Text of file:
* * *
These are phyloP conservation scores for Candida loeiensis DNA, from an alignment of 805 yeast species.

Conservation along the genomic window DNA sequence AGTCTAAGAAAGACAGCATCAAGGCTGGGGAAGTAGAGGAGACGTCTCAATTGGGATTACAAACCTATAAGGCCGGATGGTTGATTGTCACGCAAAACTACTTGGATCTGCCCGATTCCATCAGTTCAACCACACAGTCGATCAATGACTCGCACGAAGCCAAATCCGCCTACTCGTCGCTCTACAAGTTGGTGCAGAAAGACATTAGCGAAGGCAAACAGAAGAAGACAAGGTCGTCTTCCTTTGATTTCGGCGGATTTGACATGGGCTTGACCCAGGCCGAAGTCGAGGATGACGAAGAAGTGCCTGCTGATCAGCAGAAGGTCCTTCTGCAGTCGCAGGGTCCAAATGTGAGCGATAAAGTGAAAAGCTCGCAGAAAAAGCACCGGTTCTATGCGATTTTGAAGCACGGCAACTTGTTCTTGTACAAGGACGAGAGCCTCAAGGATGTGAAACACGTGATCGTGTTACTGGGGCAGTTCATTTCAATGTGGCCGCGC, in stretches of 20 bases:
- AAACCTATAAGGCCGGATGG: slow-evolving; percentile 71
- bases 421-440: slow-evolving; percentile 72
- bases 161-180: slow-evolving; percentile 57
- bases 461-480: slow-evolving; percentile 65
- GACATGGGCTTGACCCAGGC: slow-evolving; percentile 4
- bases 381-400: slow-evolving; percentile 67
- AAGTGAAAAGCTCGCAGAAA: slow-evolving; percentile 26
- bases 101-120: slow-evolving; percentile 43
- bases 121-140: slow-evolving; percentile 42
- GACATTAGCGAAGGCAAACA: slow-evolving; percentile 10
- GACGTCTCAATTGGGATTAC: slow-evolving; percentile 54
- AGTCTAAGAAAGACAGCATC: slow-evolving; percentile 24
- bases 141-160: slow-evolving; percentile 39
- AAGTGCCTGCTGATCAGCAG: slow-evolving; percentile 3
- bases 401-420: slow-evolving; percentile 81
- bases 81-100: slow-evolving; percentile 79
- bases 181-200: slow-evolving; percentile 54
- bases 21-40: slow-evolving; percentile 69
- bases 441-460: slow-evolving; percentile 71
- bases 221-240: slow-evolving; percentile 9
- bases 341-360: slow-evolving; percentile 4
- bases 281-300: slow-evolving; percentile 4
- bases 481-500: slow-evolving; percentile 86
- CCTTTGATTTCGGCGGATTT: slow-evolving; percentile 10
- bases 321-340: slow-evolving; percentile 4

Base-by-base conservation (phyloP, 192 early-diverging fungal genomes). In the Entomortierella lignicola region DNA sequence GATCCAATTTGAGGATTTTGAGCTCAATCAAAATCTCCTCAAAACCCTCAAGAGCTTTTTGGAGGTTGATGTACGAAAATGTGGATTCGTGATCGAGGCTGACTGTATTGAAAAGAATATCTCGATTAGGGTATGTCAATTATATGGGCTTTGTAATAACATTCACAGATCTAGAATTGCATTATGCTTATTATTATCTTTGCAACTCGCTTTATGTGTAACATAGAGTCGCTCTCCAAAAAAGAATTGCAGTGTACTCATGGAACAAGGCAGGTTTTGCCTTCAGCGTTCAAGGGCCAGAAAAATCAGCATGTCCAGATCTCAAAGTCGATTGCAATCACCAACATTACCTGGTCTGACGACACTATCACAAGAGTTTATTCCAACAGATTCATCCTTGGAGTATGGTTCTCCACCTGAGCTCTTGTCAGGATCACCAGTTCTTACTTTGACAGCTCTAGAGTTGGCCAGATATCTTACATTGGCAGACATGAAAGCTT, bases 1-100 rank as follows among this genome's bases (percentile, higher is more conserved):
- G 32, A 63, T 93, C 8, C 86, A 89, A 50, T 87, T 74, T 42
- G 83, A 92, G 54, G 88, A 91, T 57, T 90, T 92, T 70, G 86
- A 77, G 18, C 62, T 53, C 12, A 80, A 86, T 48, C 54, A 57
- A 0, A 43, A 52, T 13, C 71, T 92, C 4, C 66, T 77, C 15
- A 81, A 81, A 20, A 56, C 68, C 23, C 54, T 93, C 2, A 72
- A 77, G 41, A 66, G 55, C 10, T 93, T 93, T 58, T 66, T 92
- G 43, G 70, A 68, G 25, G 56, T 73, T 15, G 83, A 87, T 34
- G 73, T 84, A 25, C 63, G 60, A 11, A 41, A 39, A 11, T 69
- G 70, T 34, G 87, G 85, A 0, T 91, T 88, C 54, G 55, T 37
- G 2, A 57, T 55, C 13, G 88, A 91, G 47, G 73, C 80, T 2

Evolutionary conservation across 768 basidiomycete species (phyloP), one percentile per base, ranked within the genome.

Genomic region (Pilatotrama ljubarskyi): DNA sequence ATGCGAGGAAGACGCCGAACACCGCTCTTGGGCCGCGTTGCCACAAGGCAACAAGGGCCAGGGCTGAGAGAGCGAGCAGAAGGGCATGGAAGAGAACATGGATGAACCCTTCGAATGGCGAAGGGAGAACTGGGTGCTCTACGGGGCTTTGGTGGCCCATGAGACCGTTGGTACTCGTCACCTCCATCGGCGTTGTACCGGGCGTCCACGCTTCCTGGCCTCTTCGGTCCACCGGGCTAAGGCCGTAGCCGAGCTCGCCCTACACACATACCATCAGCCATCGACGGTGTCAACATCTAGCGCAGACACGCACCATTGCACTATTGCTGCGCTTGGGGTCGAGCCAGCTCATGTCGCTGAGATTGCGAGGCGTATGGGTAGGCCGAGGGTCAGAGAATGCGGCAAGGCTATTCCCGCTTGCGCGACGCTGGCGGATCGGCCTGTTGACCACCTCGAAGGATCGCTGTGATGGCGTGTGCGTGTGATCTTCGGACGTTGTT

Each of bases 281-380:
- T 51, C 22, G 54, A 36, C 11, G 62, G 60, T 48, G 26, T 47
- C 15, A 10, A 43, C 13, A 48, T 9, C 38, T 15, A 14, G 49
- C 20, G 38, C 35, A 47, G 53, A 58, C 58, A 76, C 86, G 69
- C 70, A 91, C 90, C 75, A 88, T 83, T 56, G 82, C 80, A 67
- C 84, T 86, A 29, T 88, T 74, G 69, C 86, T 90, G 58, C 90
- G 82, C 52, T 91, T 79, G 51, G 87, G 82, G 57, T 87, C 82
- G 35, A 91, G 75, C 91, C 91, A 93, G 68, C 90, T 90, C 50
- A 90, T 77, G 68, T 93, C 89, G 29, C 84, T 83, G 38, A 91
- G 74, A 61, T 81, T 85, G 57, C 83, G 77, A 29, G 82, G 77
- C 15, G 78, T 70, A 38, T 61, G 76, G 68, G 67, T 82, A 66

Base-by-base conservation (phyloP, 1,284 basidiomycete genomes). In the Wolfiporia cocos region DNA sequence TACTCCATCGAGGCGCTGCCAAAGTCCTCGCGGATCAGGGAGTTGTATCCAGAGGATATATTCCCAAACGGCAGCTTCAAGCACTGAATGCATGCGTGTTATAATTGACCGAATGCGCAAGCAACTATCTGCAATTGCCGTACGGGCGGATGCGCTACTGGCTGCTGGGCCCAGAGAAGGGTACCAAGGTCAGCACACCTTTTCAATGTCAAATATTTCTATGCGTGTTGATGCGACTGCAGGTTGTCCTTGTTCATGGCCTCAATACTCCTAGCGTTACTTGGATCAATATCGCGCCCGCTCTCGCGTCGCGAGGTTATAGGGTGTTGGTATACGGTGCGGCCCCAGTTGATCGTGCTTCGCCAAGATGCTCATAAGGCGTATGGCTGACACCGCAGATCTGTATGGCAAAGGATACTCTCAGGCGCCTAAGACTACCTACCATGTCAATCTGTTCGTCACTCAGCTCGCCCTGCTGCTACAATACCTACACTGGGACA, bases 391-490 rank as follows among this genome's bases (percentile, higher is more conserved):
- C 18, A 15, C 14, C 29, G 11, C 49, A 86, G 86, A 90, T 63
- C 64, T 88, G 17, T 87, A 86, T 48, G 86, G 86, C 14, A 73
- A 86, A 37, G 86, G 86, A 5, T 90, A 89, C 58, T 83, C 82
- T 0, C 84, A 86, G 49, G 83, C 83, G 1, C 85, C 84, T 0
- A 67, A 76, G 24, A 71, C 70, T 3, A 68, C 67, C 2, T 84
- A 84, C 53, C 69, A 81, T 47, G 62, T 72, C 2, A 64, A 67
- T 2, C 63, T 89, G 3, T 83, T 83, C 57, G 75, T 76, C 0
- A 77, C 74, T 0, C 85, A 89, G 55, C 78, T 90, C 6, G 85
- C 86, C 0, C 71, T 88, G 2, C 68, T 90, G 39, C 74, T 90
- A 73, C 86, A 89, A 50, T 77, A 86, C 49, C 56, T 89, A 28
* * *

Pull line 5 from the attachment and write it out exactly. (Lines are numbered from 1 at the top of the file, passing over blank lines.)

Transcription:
- bases 161-180: slow-evolving; percentile 57